If you’re concerned that your trust may be litigated, you should discuss how to safeguard it against this with a qualified attorney.

Validating the Power of Attorney

Naming durable power of attorney appoints someone to be in charge of legal and financial decisions for you. A medical power of attorney puts someone in charge of your medical decisions if you are incapacitated or otherwise incapable. For the power of attorney authorization to be valid in Nevada, it must meet these requirements:

  • You have a sound mind and mental capacity to create a power of attorney. This requirement is up to interpretation by the court, and it’s wise to talk with an attorney so that there’s proof that someone has the mental capacity to create a power of attorney.
  • You have your power of attorney notarized. This isn’t a requirement in Nevada, but it could mean the difference between a power of attorney being contested or being valid. Signing with a notary public makes the creation of the document more legally sound.


Q: What Questions Should I Ask an Estate Planner?

A: As with any attorney, you should ask what previous experience they have with estate planning, as well as with estate plans like yours. Other questions you may want to ask include:

  • How often should I update my estate plan?
  • Do I need a trust?
  • Will my estate likely go through the probate process?
  • Will my estate likely qualify for summary administration?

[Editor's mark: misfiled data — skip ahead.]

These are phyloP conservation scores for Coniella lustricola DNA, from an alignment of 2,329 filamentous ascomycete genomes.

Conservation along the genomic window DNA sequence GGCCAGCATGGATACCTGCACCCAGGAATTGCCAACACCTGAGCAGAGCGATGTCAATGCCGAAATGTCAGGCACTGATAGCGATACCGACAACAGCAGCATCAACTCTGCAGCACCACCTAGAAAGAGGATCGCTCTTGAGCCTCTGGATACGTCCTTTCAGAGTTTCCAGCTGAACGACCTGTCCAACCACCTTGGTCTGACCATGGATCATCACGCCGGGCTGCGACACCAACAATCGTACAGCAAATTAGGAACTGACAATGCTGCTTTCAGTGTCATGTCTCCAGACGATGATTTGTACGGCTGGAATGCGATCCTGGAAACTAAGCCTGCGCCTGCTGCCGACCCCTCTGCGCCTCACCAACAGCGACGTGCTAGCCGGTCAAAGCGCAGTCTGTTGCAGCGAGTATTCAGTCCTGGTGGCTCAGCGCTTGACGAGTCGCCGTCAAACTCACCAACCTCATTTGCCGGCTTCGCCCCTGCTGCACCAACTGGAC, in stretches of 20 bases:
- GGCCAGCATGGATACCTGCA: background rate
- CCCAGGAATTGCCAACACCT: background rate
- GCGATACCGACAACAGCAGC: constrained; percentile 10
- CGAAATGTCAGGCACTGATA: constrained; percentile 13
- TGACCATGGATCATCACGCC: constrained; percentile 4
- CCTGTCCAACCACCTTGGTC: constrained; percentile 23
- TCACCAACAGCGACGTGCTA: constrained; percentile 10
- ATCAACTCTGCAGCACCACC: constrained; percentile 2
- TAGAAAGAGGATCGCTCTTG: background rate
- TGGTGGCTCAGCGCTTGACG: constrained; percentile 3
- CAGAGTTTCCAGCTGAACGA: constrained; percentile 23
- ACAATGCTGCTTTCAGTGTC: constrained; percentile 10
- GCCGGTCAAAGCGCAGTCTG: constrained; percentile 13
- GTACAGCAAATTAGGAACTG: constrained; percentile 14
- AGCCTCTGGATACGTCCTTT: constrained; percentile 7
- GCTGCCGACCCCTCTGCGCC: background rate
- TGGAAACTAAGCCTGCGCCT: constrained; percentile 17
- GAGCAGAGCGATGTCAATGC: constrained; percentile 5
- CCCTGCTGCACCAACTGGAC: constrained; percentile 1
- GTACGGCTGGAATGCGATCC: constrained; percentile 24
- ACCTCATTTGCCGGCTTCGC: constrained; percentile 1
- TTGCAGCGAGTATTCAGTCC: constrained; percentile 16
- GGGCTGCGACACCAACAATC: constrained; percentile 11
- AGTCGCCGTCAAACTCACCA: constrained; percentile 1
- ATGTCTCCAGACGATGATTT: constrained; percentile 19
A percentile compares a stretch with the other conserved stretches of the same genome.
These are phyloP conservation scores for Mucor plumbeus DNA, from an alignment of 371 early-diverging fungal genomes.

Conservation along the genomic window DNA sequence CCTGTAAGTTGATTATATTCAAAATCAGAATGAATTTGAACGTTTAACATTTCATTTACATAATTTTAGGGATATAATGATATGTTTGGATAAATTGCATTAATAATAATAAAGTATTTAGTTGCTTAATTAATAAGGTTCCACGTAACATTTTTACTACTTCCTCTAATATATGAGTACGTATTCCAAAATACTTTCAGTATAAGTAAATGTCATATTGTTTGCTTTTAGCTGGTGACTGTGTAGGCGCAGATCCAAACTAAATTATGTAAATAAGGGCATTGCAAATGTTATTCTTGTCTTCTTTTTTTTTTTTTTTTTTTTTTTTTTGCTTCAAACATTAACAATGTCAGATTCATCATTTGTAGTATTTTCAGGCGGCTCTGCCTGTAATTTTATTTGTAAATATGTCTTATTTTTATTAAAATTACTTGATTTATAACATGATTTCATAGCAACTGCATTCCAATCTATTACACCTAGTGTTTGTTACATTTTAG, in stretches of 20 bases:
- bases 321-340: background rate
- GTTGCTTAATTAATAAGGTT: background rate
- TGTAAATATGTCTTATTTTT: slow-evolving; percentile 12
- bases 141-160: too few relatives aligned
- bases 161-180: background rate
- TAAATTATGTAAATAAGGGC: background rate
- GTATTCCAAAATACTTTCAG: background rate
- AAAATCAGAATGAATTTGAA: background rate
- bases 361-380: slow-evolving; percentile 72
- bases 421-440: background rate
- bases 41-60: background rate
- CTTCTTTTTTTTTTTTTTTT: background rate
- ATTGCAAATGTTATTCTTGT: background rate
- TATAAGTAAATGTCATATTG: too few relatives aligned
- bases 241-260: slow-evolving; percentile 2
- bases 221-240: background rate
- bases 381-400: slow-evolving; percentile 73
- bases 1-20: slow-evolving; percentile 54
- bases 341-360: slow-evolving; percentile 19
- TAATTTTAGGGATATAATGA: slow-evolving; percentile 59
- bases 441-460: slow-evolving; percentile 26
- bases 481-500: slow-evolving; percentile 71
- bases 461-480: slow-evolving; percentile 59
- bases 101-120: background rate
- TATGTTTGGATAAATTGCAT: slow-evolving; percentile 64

• If I have a will, do I need further estate planning?
  • How do I decide on beneficiaries?

Q: When Should an Estate Plan Be Reviewed?

A: You can ask your attorney how often to review your estate plan given your circumstances. Often, people will review them once or twice a year. The general consensus is that you should review your estate plan at least every three to five years. Additionally, if you experience an extreme life change, you should review your estate plan.

Q: What Is the First Step in Estate Planning?

A: The first step is often to create and sign your will. Your will encompasses all your assets, properties, and debts, and it determines guardians for any minor children. Though a trust can be created for your assets to keep them from having to go through probate, only your will can determine guardianship. Your will may also include property that was unable to be transferred to your trust. If you forget to switch properties to your trust, the will acts as a backup to ensure it goes where you want.

Q: What Are Three Elements of an Estate Plan?

A: The basic elements of most estate plans include a will and testament, a trust, and durable and medical power of attorney. Depending on your needs, you may choose to only have a will instead of a will and trust. Talk with an attorney to see how the probate process may impact a will-only estate plan.

Estate Planning in Nevada

At Ken R. Ashworth and Associates, we offer several services to assist you with your estate planning needs. We want to support you through the process and ensure you understand your estate plan. Contact our firm today.